Wednesday, April 22, 2009

Kona Coast, Hawaii
April 22, 2009

I am nearing the end of this Hawaii Adventure 2009. My plane ticket has me arriving in Boston a week from today. It looks like I've got to change it. A few days ago I stopped by the Higashihara County Park Playgroundto take a look at the Whale Sculpture there. It turns out that the park is closed for renovations. I got to talking to Clifford Kopp who has taken it upon his shoulders to get the job done. When he found out I was a sculptor he told me he really wanted to have a copper whale weather vane on the top of the kids castle.

Clifford had talked to several local artists, but no one had come through. Part of the problem is the classic: "Show me the money." There simply isn't money available to pay the artist, just the supplies. The Park is scheduled to reopen on May 11, so time is fast running out.

Having make the Swordfish Harpooner I have come to realize what a wonderful thing it can be have your artwork out where the public can see and appreciate it. The Higashihara Park and Playground is right beside the only road heading South from Kailua Kona here on the Big Island. I am at the stage in my life where getting paid some money to make my art isn't what it is all about. Especially when it is something that is primarily for children. As a grandfather (especially one married to Marianne, Ms. Super G herself) I have come to realize that great satisfaction comes from giving to the younger generations.

I told Clifford that I would think about whether I could come up with something. I have never made a weather vane, of course, but I've never let minor details like that stop me before. When I said that I would build the Swordfish Harpooner I had never done anything on that scale, but I was confident that if I worked at it I could figure out how to succeed. In this case, even though I haven't done much work in copper in the last 30 years, I did take a course from Travis Tuck about metalworking back in 1976 and then when he went to Europe for a month he let me use his fully equipped Studio at the Artworkers Guild in Vineyard Haven. That was around the time Travis made a Great White Shark weathervane for Quints's Shack in the blockbuster movie "JAWS". Even though the Shark Weather vane didn't make it beyond the cutting room floor Steven Spielberg kept that weather vane after the filming and Travis Tuck went on the have a wonderfully successful career making Weather vanes. So I should be able to make a weather vane. Why not?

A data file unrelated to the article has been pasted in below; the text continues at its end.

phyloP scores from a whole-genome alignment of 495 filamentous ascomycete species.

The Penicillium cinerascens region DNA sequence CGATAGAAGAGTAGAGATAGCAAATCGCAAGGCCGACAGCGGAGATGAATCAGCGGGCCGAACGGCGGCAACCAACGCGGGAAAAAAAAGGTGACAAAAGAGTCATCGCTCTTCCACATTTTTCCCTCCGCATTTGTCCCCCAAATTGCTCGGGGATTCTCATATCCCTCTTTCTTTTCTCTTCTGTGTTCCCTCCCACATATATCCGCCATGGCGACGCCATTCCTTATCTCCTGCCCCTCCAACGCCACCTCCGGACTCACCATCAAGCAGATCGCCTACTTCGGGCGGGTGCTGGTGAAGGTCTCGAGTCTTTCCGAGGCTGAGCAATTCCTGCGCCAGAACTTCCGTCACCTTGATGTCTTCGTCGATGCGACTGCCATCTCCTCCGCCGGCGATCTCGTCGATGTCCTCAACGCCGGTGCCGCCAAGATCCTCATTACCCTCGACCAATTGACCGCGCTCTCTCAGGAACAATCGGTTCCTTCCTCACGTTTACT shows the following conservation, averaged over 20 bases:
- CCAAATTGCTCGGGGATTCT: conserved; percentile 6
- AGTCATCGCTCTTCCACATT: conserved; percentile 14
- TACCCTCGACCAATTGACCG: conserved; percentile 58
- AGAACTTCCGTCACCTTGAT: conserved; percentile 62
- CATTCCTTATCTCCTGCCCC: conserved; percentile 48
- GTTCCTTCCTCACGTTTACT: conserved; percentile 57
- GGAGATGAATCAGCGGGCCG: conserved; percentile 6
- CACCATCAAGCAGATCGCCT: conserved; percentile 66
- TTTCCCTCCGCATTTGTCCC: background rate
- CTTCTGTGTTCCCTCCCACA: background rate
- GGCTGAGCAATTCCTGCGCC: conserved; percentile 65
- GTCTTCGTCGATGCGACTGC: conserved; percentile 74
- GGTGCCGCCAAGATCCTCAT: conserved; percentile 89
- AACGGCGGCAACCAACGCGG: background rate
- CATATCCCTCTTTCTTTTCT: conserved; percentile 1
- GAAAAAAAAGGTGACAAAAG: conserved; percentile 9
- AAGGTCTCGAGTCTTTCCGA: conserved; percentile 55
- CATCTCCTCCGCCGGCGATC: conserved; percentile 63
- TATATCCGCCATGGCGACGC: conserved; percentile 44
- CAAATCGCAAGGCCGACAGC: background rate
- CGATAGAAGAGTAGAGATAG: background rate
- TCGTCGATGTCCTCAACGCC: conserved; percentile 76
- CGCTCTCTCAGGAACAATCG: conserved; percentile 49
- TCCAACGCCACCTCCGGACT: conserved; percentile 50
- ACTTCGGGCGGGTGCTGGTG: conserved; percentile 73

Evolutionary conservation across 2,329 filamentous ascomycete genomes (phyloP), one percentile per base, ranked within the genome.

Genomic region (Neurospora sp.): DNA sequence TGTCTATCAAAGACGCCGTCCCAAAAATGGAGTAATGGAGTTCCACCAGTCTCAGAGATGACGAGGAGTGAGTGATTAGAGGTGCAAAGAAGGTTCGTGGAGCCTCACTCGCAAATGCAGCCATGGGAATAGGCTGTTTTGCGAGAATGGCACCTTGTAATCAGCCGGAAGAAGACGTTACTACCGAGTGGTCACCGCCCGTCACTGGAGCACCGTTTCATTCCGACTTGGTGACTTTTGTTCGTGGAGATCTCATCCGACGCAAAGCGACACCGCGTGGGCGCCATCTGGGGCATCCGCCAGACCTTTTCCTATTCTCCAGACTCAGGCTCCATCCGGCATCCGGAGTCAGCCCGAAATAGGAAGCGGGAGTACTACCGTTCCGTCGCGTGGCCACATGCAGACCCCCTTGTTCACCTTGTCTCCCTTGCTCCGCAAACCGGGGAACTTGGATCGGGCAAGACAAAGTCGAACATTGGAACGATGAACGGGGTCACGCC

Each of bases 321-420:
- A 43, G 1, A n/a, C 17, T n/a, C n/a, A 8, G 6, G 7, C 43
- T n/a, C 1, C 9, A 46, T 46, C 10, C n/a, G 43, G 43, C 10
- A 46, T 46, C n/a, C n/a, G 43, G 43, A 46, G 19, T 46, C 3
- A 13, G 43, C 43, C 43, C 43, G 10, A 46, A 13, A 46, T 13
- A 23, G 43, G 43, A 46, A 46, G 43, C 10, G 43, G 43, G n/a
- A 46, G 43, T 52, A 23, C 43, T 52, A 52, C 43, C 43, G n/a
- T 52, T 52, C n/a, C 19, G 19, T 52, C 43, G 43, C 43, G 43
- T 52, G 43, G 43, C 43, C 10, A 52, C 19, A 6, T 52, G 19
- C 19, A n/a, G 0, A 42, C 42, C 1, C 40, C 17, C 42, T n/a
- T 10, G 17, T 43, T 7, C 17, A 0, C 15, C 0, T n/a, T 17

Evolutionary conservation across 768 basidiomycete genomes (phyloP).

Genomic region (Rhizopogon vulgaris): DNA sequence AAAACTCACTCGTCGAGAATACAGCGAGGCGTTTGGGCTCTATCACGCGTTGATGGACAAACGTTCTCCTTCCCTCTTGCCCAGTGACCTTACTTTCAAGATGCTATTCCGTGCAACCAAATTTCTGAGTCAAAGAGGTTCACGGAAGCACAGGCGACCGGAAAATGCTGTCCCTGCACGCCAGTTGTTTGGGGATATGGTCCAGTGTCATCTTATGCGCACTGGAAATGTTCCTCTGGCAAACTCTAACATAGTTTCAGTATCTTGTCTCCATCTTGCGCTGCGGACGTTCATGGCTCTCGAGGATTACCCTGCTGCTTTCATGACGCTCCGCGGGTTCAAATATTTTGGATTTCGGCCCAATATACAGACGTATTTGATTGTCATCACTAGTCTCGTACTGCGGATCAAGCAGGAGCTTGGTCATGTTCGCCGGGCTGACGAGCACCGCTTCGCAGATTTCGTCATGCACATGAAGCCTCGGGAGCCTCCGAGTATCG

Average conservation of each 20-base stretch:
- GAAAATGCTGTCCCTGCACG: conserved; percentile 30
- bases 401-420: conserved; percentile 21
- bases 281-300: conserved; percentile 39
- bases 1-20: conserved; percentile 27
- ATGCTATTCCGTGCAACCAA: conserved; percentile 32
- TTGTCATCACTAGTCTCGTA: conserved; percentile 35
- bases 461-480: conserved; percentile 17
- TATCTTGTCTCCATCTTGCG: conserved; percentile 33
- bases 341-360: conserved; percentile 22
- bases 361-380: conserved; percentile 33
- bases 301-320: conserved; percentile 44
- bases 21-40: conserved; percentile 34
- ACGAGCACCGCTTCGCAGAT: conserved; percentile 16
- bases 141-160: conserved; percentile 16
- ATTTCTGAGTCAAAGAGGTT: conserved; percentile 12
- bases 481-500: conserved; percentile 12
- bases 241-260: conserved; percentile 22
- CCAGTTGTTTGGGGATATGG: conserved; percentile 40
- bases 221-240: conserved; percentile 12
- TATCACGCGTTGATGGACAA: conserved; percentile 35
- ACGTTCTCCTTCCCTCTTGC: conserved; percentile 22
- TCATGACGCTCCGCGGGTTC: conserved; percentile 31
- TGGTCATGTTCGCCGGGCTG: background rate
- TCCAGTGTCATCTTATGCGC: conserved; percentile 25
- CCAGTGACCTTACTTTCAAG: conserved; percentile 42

That night at Hookena Beach, where I am camping I was thinking a lot about it. The idea a just making a copper whale (that actually looks like the Humpback Whales that spend the winter months off the Hawaiian coast) seemed both quite pedestrian and difficult; especially since I am camping and don't have a studio here. {Thinking about my studio here is a link to an article in the Martha's Vineyard Times about mine back on Martha's Vineyard} So what should it be? The whale theme is good, but how do kids here relate to whales? The certainly don't see whole whales since no one is killing them and dragging them up onto the shore. What kids do see is whales off the coast - sometimes less than 100 yards away- coming up out of the depths to "blow", sometimes sounding so that their huge powerful tail flukes rise up out of the sea, and most exciting of all when they breach: surging up out of the sea into the air and come crashing down with a huge splash. It seems to me that I have a chance with this weather vane to validate the kids experiences by making something that is a representation of what they see.

Here's s sketch I made. I like the idea. I called home and talked to Marianne. One of my hoped for goals on this Hawaii trip was to get back into making sculpture, what more could I ask for? She agreed. I talked to Clifford yesterday and told him about my idea. He liked the idea. So now I've got a commission to make the damn thing.
How I actualize the weather vane I don't really know yet; but as Allen Whiting claims Picasso said: "If you don't have red, use blue." In other word, just do it. One possibility for the water is to use copper pipe. I could even have Marianne send out a piece of the 3" diameter copper pipe that Todd and I took out of our old family house before I left on this trip. Getting just three or four feet of a large diameter copper pipe is not easy here in Kona. I checked out building supply stores yesterday and the best I could do was to get a twenty foot long piece of 2" copper pipe for $240. The more I think about it, it seems like I should make the blue "Ocean" out of sheet copper (which is available) by pounding it into a long tubular shape. The hammer marks should add to the feeling of it being the ocean since they hopefully will give it a wavelike look.



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